U.S. and Japan Battle China for Influence in Zimbabwe
The United States on Thursday opened a remarkably large and expensive embassy in Harare, the capital of Zimbabwe, a structure described by the U.S. ambassador as a symbol of America’s commitment to the people of Zimbabwe after decades of sanctions intended to weaken the heinous regime of longtime dictator Robert Mugabe.
The Trump administration is still a bit suspicious of Zimbabwe’s government, headed now by Mugabe’s former hatchet man Emmerson Mnangagwa, so sanctions have not been fully lifted yet. Ambassador Brian Nichols sounded an encouraging note at the embassy opening on Thursday and praised Mnangagwa for making progress on the rule of law.
“In addition to structures, we built relationships across a network of service providers. We look forward to deepening those relationships,” Nichols said at the embassy.
“The United States aspires to strengthen its partnership with Zimbabwe and to expand trade and investment between our countries. Embracing political and economic reform is the key to achieving these goals,” he said.
“The construction of this building shows what good relations we have and what beautiful thoughts we have about each other. We hope for the best all the time. It is a good sign and shows the U.S. is going to be here forever,” Zimbabwe’s acting Trade Minister Cain Mathema responded.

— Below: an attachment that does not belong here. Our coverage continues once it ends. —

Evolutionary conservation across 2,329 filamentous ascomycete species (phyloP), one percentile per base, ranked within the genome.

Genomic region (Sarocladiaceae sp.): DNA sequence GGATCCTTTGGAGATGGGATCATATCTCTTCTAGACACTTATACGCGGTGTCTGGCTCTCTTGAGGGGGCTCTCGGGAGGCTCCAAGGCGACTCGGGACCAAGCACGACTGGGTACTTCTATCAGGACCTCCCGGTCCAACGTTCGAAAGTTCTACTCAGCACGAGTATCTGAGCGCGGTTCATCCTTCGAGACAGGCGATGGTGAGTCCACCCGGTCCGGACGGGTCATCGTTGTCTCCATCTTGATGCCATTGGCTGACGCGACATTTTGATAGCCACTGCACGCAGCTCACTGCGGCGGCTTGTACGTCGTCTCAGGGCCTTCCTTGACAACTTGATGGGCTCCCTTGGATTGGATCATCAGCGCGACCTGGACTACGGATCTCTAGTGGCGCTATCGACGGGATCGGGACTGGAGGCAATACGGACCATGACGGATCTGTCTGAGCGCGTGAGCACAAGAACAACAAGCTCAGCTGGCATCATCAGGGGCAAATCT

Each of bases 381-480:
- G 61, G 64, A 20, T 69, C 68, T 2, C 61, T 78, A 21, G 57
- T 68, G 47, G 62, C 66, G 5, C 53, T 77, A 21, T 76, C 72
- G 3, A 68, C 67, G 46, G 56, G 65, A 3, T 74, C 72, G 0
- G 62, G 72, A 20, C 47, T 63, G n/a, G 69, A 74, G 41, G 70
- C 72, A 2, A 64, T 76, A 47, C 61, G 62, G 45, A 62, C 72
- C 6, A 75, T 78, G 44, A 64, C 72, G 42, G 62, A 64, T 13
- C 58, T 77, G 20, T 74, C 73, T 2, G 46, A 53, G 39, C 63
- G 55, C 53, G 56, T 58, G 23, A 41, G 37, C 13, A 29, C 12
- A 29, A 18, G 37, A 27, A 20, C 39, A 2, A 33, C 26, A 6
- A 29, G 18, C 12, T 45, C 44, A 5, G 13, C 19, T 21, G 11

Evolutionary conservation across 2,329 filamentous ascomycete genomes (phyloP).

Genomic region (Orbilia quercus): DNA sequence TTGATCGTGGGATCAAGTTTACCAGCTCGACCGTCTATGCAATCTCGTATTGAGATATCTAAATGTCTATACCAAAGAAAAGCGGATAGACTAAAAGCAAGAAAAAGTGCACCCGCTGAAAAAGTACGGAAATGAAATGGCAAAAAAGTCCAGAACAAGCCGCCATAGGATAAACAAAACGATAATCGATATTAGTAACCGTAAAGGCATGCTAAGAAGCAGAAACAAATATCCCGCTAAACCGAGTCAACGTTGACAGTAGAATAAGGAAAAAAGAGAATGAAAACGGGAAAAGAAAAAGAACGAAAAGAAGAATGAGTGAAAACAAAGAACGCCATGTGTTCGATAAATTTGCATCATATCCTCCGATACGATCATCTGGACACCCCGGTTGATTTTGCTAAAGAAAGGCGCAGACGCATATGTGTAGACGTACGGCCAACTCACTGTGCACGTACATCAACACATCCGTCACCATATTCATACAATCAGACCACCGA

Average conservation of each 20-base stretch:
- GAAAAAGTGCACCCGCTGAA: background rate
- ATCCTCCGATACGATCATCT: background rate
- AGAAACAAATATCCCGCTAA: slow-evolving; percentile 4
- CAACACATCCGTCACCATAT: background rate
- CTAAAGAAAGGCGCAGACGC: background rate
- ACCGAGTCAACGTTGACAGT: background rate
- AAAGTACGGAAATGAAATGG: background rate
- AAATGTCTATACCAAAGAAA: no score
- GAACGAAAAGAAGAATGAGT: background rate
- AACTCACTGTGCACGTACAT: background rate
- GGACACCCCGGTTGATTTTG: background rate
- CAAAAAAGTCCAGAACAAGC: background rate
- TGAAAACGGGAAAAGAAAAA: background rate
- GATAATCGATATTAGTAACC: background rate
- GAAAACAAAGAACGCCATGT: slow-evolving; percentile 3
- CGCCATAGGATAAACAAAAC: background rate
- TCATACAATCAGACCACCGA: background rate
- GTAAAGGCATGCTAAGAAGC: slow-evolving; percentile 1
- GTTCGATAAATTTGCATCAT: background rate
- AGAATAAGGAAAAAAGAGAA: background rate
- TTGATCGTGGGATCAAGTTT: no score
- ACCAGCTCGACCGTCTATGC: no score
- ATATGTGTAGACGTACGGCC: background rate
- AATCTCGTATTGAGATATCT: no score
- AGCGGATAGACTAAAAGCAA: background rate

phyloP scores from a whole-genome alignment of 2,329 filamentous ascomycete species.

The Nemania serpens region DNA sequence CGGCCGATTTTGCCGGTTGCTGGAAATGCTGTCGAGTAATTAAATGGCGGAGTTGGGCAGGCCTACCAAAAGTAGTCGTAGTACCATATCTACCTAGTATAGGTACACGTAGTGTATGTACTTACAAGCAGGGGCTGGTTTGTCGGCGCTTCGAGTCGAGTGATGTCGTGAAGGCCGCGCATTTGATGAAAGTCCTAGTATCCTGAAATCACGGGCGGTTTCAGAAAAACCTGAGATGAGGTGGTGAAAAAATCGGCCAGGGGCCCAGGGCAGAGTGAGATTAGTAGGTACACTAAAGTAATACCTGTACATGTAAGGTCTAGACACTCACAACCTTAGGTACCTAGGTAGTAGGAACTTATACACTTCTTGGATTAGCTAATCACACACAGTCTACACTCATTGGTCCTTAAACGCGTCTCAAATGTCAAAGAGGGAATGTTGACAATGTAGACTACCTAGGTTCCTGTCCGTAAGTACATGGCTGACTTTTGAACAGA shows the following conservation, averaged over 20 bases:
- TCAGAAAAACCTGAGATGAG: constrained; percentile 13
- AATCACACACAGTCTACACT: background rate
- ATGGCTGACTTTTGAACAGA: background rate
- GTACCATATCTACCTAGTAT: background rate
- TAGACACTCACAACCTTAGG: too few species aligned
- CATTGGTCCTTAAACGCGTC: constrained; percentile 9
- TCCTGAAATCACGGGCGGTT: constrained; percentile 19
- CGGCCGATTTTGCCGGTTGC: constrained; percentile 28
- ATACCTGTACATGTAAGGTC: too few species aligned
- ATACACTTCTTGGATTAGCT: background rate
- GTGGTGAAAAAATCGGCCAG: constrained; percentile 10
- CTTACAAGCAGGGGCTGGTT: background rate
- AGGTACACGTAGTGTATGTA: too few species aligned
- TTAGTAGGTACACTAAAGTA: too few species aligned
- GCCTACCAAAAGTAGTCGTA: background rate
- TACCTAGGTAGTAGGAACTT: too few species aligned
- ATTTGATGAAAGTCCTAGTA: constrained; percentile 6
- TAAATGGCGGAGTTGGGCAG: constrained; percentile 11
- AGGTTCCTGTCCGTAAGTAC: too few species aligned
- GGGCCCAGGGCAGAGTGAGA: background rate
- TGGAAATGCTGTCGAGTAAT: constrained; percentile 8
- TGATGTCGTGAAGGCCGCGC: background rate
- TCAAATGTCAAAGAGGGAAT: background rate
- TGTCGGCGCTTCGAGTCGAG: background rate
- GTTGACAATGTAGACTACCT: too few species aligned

Japanese Ambassador to Zimbabwe Toshiyuki Iwado pledged support on technology and infrastructure at an event held to commemorate the ascension of Japan’s new Emperor Naruhito.
China announced plans this week to build a cultural center in Harare to cement its partnership with Zimbabwe on the Belt and Road Initiative. Chinese Ambassador Guo Shaochun praised China’s “great partnership” with Zimbabwe and “fruitful” cooperation on cultural and educational issues.
China does not, however, appear very high on President Emmerson Mnangagwa. According to a Friday report at Bulawayo 24 news, the Chinese have decided to write Mnangagwa off and deal directly with the Zimbabwean military leaders, including “militaristic Vice President and retired general Constantino Chiwenga.”
The report continued that Beijing pumped the brakes on a multi-billion-dollar bailout package for Zimbabwe because China’s contacts in the Zimbabwean military said Mnangagwa would squander the money on securing his own political power.
The Chinese were also said to be dismayed about the extent of corruption in Mnangagwa’s government, a deficiency the president himself has publicly admitted to after Chinese Communist Party leader Xi Jinping told him money earmarked for water and sanitation was stolen by corrupt officials and wasted on cars and luxury goods.
A government source told Bulawayo 24 that China also deemed Mnangagwa a bad bet because the Zimbabwean president sought to mend ties with the United States and move into the orbit of the International Monetary Fund.
Mnangagwa has been wrestling with internal politics ever since his disputed 2018 election victory over opposition leader Nelson Chamisa, while the more trenchant critics of Mnangagwa’s disappointing economic policies are beginning to make sarcastic public comments about the danger of starving citizens resorting to cannibalism.
A weakening Mnangagwa appears to have backed away from blaming greedy Zimbabwean businessmen for the country’s economic woes, while Chiwenga is still comfortable throwing around accusations of “financial terrorism.” Source